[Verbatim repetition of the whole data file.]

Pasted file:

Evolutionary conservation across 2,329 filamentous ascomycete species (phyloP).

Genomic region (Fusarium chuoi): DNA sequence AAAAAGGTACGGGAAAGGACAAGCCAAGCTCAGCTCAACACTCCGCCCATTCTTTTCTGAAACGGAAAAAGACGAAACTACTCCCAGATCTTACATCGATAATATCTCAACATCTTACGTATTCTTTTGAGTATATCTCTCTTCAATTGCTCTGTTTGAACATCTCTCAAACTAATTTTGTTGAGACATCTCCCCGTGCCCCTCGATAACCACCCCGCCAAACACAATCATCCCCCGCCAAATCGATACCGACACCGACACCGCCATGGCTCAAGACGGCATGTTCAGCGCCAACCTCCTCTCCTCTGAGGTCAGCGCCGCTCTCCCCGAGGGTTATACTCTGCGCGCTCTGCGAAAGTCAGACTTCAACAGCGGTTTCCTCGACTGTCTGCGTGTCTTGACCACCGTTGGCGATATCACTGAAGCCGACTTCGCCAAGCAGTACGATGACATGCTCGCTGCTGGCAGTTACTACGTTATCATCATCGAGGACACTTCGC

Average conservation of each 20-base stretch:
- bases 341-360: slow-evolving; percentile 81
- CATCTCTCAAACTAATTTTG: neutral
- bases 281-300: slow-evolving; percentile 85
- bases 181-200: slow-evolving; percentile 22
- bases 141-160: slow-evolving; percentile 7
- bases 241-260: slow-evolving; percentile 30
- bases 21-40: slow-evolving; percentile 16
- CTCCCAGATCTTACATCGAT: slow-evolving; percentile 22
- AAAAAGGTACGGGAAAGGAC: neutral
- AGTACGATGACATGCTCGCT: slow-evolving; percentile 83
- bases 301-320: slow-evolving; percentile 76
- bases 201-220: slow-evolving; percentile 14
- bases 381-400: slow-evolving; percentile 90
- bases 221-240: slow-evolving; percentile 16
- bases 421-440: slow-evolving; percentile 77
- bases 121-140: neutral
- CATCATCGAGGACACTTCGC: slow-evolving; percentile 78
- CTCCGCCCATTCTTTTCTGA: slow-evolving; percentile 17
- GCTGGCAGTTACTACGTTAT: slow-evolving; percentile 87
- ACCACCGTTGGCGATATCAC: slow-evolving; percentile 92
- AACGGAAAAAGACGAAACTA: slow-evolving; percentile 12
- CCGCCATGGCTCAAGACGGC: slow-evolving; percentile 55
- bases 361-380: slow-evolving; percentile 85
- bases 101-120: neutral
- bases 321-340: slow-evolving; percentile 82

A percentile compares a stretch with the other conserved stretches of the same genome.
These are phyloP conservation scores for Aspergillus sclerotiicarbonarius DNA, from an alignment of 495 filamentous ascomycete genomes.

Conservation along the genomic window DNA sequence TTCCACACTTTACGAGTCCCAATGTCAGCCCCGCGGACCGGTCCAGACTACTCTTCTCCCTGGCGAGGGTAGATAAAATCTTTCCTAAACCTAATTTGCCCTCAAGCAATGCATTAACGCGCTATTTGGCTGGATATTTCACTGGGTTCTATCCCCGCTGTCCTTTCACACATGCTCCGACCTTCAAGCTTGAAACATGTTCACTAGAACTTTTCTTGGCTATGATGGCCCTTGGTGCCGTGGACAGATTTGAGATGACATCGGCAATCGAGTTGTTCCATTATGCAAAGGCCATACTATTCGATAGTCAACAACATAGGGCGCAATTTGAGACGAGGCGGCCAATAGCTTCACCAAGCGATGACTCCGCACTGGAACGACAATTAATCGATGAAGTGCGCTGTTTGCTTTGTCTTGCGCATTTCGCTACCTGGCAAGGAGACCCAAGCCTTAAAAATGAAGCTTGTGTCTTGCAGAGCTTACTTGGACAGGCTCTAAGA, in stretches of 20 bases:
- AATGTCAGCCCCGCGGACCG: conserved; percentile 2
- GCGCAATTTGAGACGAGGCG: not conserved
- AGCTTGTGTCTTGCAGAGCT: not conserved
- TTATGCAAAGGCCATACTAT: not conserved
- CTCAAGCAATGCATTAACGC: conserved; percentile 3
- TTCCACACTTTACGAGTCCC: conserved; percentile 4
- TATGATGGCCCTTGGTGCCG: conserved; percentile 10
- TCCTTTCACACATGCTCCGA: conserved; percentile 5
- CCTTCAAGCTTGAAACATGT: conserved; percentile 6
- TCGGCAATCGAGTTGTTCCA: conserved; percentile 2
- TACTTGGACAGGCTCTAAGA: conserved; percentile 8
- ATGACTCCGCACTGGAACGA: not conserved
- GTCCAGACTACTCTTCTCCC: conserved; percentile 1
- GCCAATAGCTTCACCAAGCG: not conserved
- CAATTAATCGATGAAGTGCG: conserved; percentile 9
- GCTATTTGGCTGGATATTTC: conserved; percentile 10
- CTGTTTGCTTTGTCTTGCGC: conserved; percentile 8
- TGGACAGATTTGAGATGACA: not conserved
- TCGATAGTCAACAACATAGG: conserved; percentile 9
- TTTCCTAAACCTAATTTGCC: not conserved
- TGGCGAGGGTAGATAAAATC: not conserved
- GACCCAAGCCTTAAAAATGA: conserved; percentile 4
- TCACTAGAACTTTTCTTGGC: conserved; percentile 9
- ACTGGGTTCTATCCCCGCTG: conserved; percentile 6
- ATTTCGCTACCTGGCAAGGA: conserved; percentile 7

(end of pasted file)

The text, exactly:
Evolutionary conservation across 2,329 filamentous ascomycete species (phyloP).

Genomic region (Fusarium chuoi): DNA sequence AAAAAGGTACGGGAAAGGACAAGCCAAGCTCAGCTCAACACTCCGCCCATTCTTTTCTGAAACGGAAAAAGACGAAACTACTCCCAGATCTTACATCGATAATATCTCAACATCTTACGTATTCTTTTGAGTATATCTCTCTTCAATTGCTCTGTTTGAACATCTCTCAAACTAATTTTGTTGAGACATCTCCCCGTGCCCCTCGATAACCACCCCGCCAAACACAATCATCCCCCGCCAAATCGATACCGACACCGACACCGCCATGGCTCAAGACGGCATGTTCAGCGCCAACCTCCTCTCCTCTGAGGTCAGCGCCGCTCTCCCCGAGGGTTATACTCTGCGCGCTCTGCGAAAGTCAGACTTCAACAGCGGTTTCCTCGACTGTCTGCGTGTCTTGACCACCGTTGGCGATATCACTGAAGCCGACTTCGCCAAGCAGTACGATGACATGCTCGCTGCTGGCAGTTACTACGTTATCATCATCGAGGACACTTCGC

Average conservation of each 20-base stretch:
- bases 341-360: slow-evolving; percentile 81
- CATCTCTCAAACTAATTTTG: neutral
- bases 281-300: slow-evolving; percentile 85
- bases 181-200: slow-evolving; percentile 22
- bases 141-160: slow-evolving; percentile 7
- bases 241-260: slow-evolving; percentile 30
- bases 21-40: slow-evolving; percentile 16
- CTCCCAGATCTTACATCGAT: slow-evolving; percentile 22
- AAAAAGGTACGGGAAAGGAC: neutral
- AGTACGATGACATGCTCGCT: slow-evolving; percentile 83
- bases 301-320: slow-evolving; percentile 76
- bases 201-220: slow-evolving; percentile 14
- bases 381-400: slow-evolving; percentile 90
- bases 221-240: slow-evolving; percentile 16
- bases 421-440: slow-evolving; percentile 77
- bases 121-140: neutral
- CATCATCGAGGACACTTCGC: slow-evolving; percentile 78
- CTCCGCCCATTCTTTTCTGA: slow-evolving; percentile 17
- GCTGGCAGTTACTACGTTAT: slow-evolving; percentile 87
- ACCACCGTTGGCGATATCAC: slow-evolving; percentile 92
- AACGGAAAAAGACGAAACTA: slow-evolving; percentile 12
- CCGCCATGGCTCAAGACGGC: slow-evolving; percentile 55
- bases 361-380: slow-evolving; percentile 85
- bases 101-120: neutral
- bases 321-340: slow-evolving; percentile 82

A percentile compares a stretch with the other conserved stretches of the same genome.
These are phyloP conservation scores for Aspergillus sclerotiicarbonarius DNA, from an alignment of 495 filamentous ascomycete genomes.

Conservation along the genomic window DNA sequence TTCCACACTTTACGAGTCCCAATGTCAGCCCCGCGGACCGGTCCAGACTACTCTTCTCCCTGGCGAGGGTAGATAAAATCTTTCCTAAACCTAATTTGCCCTCAAGCAATGCATTAACGCGCTATTTGGCTGGATATTTCACTGGGTTCTATCCCCGCTGTCCTTTCACACATGCTCCGACCTTCAAGCTTGAAACATGTTCACTAGAACTTTTCTTGGCTATGATGGCCCTTGGTGCCGTGGACAGATTTGAGATGACATCGGCAATCGAGTTGTTCCATTATGCAAAGGCCATACTATTCGATAGTCAACAACATAGGGCGCAATTTGAGACGAGGCGGCCAATAGCTTCACCAAGCGATGACTCCGCACTGGAACGACAATTAATCGATGAAGTGCGCTGTTTGCTTTGTCTTGCGCATTTCGCTACCTGGCAAGGAGACCCAAGCCTTAAAAATGAAGCTTGTGTCTTGCAGAGCTTACTTGGACAGGCTCTAAGA, in stretches of 20 bases:
- AATGTCAGCCCCGCGGACCG: conserved; percentile 2
- GCGCAATTTGAGACGAGGCG: not conserved
- AGCTTGTGTCTTGCAGAGCT: not conserved
- TTATGCAAAGGCCATACTAT: not conserved
- CTCAAGCAATGCATTAACGC: conserved; percentile 3
- TTCCACACTTTACGAGTCCC: conserved; percentile 4
- TATGATGGCCCTTGGTGCCG: conserved; percentile 10
- TCCTTTCACACATGCTCCGA: conserved; percentile 5
- CCTTCAAGCTTGAAACATGT: conserved; percentile 6
- TCGGCAATCGAGTTGTTCCA: conserved; percentile 2
- TACTTGGACAGGCTCTAAGA: conserved; percentile 8
- ATGACTCCGCACTGGAACGA: not conserved
- GTCCAGACTACTCTTCTCCC: conserved; percentile 1
- GCCAATAGCTTCACCAAGCG: not conserved
- CAATTAATCGATGAAGTGCG: conserved; percentile 9
- GCTATTTGGCTGGATATTTC: conserved; percentile 10
- CTGTTTGCTTTGTCTTGCGC: conserved; percentile 8
- TGGACAGATTTGAGATGACA: not conserved
- TCGATAGTCAACAACATAGG: conserved; percentile 9
- TTTCCTAAACCTAATTTGCC: not conserved
- TGGCGAGGGTAGATAAAATC: not conserved
- GACCCAAGCCTTAAAAATGA: conserved; percentile 4
- TCACTAGAACTTTTCTTGGC: conserved; percentile 9
- ACTGGGTTCTATCCCCGCTG: conserved; percentile 6
- ATTTCGCTACCTGGCAAGGA: conserved; percentile 7